with Open image in new window and Open image in new window is asymptotically stable if and only if Open image in new window is satisfied for all eigenvalues *λ* of *A*. Moreover, this system is stable if and only if Open image in new window is satisfied for all eigenvalues *λ* of *A* with those critical eigenvalues satisfying Open image in new window have geometric multiplicity of one.

#### Theorem 2 [31]

*q*= (

*q*

_{1}

*q*

_{2}···

*q*

_{ n })

^{T}, 0 <

*q*

_{ i }≤ 1 with Open image in new window . Let

*M*be the lowest common multiple of the denominators

*d*

_{ i }'s. The zero solution of system (8) is globally asymptotically stable in the Lyapunov sense if all roots

*λ*'s of the equation:

satisfy Open image in new window .

### Numerical solution of fractional differential equations

Numerical methods used for solving ODEs have to be modified for solving fractional differential equations (FDE). A modification of Adams-Bashforth-Moulton algorithm is proposed in [32, 33, 34] to solve FDEs.

*t*

_{ n }=

*nh*:

*n*= 0,1, ···,

*N*} for some integer

*N*and Open image in new window . Let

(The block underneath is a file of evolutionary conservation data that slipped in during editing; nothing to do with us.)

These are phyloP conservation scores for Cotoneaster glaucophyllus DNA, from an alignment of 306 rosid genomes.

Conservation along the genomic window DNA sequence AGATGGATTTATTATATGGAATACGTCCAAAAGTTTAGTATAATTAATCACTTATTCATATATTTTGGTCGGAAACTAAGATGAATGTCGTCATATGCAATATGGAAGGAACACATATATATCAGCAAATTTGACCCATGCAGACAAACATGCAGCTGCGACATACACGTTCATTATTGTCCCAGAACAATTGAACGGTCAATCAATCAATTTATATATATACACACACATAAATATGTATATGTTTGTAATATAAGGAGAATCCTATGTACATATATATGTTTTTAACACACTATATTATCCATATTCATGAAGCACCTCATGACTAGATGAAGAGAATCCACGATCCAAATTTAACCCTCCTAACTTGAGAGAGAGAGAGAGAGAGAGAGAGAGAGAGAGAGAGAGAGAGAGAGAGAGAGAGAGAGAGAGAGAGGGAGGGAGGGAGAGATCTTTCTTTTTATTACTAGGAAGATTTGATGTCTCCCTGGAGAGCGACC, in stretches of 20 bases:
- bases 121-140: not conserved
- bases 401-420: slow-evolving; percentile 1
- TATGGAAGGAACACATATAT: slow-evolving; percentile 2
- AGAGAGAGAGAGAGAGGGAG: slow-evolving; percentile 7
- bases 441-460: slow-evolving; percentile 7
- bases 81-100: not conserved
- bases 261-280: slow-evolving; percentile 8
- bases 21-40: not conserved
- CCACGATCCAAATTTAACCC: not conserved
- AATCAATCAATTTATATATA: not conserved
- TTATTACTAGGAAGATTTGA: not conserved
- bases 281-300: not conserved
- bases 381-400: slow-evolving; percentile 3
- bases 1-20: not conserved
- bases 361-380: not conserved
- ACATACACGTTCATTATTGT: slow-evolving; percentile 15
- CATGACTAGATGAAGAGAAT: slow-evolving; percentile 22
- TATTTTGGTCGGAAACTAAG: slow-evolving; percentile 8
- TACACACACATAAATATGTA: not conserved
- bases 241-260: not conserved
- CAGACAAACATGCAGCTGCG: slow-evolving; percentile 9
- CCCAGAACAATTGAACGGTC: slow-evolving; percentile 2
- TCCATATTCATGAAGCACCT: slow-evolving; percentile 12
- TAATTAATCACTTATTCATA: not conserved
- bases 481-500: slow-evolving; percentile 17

*x*

_{ h }(

*t*

_{ n }) be an approximation to

*x*(

*t*

_{ n }). Assuming to have approximations

*x*

_{ h }(

*t*

_{ j }),

*j*= 1,2, ···,

*n*and we want to obtain

*x*

_{ h }(

*t*

_{ n }

_{+1}) by means of the equation:

where *p* = min(2,1+*q*).

## Fractional order Rössler system

*Q*: (

*x*

_{1}*,

*x*

_{2}*,

*x*

_{3}*) is:

Since *Q*_{1} is a saddle point of index 2, if chaos occurs in this system, the 1-scroll attractor will encircle this equilibrium.

Assume that a three dimensional chaotic system Open image in new window displays a chaotic attractor. For every scroll existing in the chaotic attractor, this system has a saddle point of index 2 encircled by its respective scroll. Suppose that Ω is the set of equilibrium points of the system surrounded by scrolls. We know that system Open image in new window with *q* = (*q*_{1},*q*_{2},*q*_{3})^{T} and system Open image in new window have the same equilibrium points.

*x*(0) = (0,0,0).

*q*

_{1},

*q*

_{2},

*q*

_{3}) = (0.9,0.8,0.7) as order of the fractional Rössler system. Similar to the previous case we have:

*x*(0) = (0,0,0) clarify the chaotic behavior.

*q*

_{1},

*q*

_{2},

*q*

_{3}) = (1,1,1) which indicates the integer order Rössler system which is known as a chaotic system. To check the necessary condition of chaos in this case, one can see that from (22):

which is consistent with those of classical case [37].

## Control and synchronization of Rössler system